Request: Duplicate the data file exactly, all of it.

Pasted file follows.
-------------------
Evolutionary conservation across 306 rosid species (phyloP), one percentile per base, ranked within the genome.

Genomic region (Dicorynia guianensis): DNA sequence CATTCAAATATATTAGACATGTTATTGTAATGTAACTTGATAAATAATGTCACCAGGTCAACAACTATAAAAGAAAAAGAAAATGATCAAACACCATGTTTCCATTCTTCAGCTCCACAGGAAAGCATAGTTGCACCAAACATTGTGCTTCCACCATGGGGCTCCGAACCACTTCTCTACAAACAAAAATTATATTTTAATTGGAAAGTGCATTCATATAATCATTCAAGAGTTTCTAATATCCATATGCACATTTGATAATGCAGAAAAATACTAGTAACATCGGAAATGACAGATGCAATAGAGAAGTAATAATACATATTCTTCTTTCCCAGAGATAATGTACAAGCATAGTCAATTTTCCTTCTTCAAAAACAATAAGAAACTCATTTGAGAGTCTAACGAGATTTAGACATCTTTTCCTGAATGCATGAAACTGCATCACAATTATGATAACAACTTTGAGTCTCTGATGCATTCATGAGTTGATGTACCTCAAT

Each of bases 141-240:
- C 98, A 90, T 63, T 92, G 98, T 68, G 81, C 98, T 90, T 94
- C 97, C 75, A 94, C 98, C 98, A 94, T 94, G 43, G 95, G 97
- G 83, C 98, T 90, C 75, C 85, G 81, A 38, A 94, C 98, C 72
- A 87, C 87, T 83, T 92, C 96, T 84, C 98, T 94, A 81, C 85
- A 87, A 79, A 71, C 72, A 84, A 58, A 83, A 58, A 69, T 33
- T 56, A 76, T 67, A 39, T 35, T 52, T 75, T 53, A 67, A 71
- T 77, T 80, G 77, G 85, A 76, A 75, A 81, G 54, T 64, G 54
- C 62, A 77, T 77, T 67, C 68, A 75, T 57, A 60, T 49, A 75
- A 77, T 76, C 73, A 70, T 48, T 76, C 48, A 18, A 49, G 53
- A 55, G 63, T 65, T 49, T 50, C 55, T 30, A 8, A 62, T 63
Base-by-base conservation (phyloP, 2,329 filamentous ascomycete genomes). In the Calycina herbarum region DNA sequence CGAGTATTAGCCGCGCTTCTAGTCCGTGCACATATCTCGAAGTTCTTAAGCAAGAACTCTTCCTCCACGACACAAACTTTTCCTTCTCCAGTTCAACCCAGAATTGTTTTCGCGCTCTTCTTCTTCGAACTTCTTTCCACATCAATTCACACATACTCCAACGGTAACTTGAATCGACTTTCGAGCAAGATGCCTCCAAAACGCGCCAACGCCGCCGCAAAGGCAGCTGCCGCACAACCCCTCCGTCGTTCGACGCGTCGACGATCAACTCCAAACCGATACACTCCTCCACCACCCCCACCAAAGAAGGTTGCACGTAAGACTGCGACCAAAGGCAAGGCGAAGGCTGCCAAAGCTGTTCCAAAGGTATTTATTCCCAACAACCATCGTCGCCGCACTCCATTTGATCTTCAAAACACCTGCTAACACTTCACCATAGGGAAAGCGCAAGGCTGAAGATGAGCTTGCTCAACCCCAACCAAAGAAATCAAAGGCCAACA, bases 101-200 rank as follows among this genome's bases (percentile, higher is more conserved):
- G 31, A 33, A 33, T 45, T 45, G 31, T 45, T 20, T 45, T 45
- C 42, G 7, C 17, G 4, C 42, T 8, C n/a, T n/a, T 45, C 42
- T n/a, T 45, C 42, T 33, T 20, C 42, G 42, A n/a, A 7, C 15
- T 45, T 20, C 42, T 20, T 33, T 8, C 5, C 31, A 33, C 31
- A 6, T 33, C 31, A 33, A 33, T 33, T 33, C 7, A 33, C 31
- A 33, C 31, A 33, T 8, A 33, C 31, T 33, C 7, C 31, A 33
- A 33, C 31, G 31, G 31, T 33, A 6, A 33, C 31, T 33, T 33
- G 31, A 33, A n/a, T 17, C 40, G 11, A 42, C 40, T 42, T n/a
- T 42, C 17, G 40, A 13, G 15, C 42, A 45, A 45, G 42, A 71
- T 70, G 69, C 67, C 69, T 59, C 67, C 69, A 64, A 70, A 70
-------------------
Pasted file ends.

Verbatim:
Evolutionary conservation across 306 rosid species (phyloP), one percentile per base, ranked within the genome.

Genomic region (Dicorynia guianensis): DNA sequence CATTCAAATATATTAGACATGTTATTGTAATGTAACTTGATAAATAATGTCACCAGGTCAACAACTATAAAAGAAAAAGAAAATGATCAAACACCATGTTTCCATTCTTCAGCTCCACAGGAAAGCATAGTTGCACCAAACATTGTGCTTCCACCATGGGGCTCCGAACCACTTCTCTACAAACAAAAATTATATTTTAATTGGAAAGTGCATTCATATAATCATTCAAGAGTTTCTAATATCCATATGCACATTTGATAATGCAGAAAAATACTAGTAACATCGGAAATGACAGATGCAATAGAGAAGTAATAATACATATTCTTCTTTCCCAGAGATAATGTACAAGCATAGTCAATTTTCCTTCTTCAAAAACAATAAGAAACTCATTTGAGAGTCTAACGAGATTTAGACATCTTTTCCTGAATGCATGAAACTGCATCACAATTATGATAACAACTTTGAGTCTCTGATGCATTCATGAGTTGATGTACCTCAAT

Each of bases 141-240:
- C 98, A 90, T 63, T 92, G 98, T 68, G 81, C 98, T 90, T 94
- C 97, C 75, A 94, C 98, C 98, A 94, T 94, G 43, G 95, G 97
- G 83, C 98, T 90, C 75, C 85, G 81, A 38, A 94, C 98, C 72
- A 87, C 87, T 83, T 92, C 96, T 84, C 98, T 94, A 81, C 85
- A 87, A 79, A 71, C 72, A 84, A 58, A 83, A 58, A 69, T 33
- T 56, A 76, T 67, A 39, T 35, T 52, T 75, T 53, A 67, A 71
- T 77, T 80, G 77, G 85, A 76, A 75, A 81, G 54, T 64, G 54
- C 62, A 77, T 77, T 67, C 68, A 75, T 57, A 60, T 49, A 75
- A 77, T 76, C 73, A 70, T 48, T 76, C 48, A 18, A 49, G 53
- A 55, G 63, T 65, T 49, T 50, C 55, T 30, A 8, A 62, T 63
Base-by-base conservation (phyloP, 2,329 filamentous ascomycete genomes). In the Calycina herbarum region DNA sequence CGAGTATTAGCCGCGCTTCTAGTCCGTGCACATATCTCGAAGTTCTTAAGCAAGAACTCTTCCTCCACGACACAAACTTTTCCTTCTCCAGTTCAACCCAGAATTGTTTTCGCGCTCTTCTTCTTCGAACTTCTTTCCACATCAATTCACACATACTCCAACGGTAACTTGAATCGACTTTCGAGCAAGATGCCTCCAAAACGCGCCAACGCCGCCGCAAAGGCAGCTGCCGCACAACCCCTCCGTCGTTCGACGCGTCGACGATCAACTCCAAACCGATACACTCCTCCACCACCCCCACCAAAGAAGGTTGCACGTAAGACTGCGACCAAAGGCAAGGCGAAGGCTGCCAAAGCTGTTCCAAAGGTATTTATTCCCAACAACCATCGTCGCCGCACTCCATTTGATCTTCAAAACACCTGCTAACACTTCACCATAGGGAAAGCGCAAGGCTGAAGATGAGCTTGCTCAACCCCAACCAAAGAAATCAAAGGCCAACA, bases 101-200 rank as follows among this genome's bases (percentile, higher is more conserved):
- G 31, A 33, A 33, T 45, T 45, G 31, T 45, T 20, T 45, T 45
- C 42, G 7, C 17, G 4, C 42, T 8, C n/a, T n/a, T 45, C 42
- T n/a, T 45, C 42, T 33, T 20, C 42, G 42, A n/a, A 7, C 15
- T 45, T 20, C 42, T 20, T 33, T 8, C 5, C 31, A 33, C 31
- A 6, T 33, C 31, A 33, A 33, T 33, T 33, C 7, A 33, C 31
- A 33, C 31, A 33, T 8, A 33, C 31, T 33, C 7, C 31, A 33
- A 33, C 31, G 31, G 31, T 33, A 6, A 33, C 31, T 33, T 33
- G 31, A 33, A n/a, T 17, C 40, G 11, A 42, C 40, T 42, T n/a
- T 42, C 17, G 40, A 13, G 15, C 42, A 45, A 45, G 42, A 71
- T 70, G 69, C 67, C 69, T 59, C 67, C 69, A 64, A 70, A 70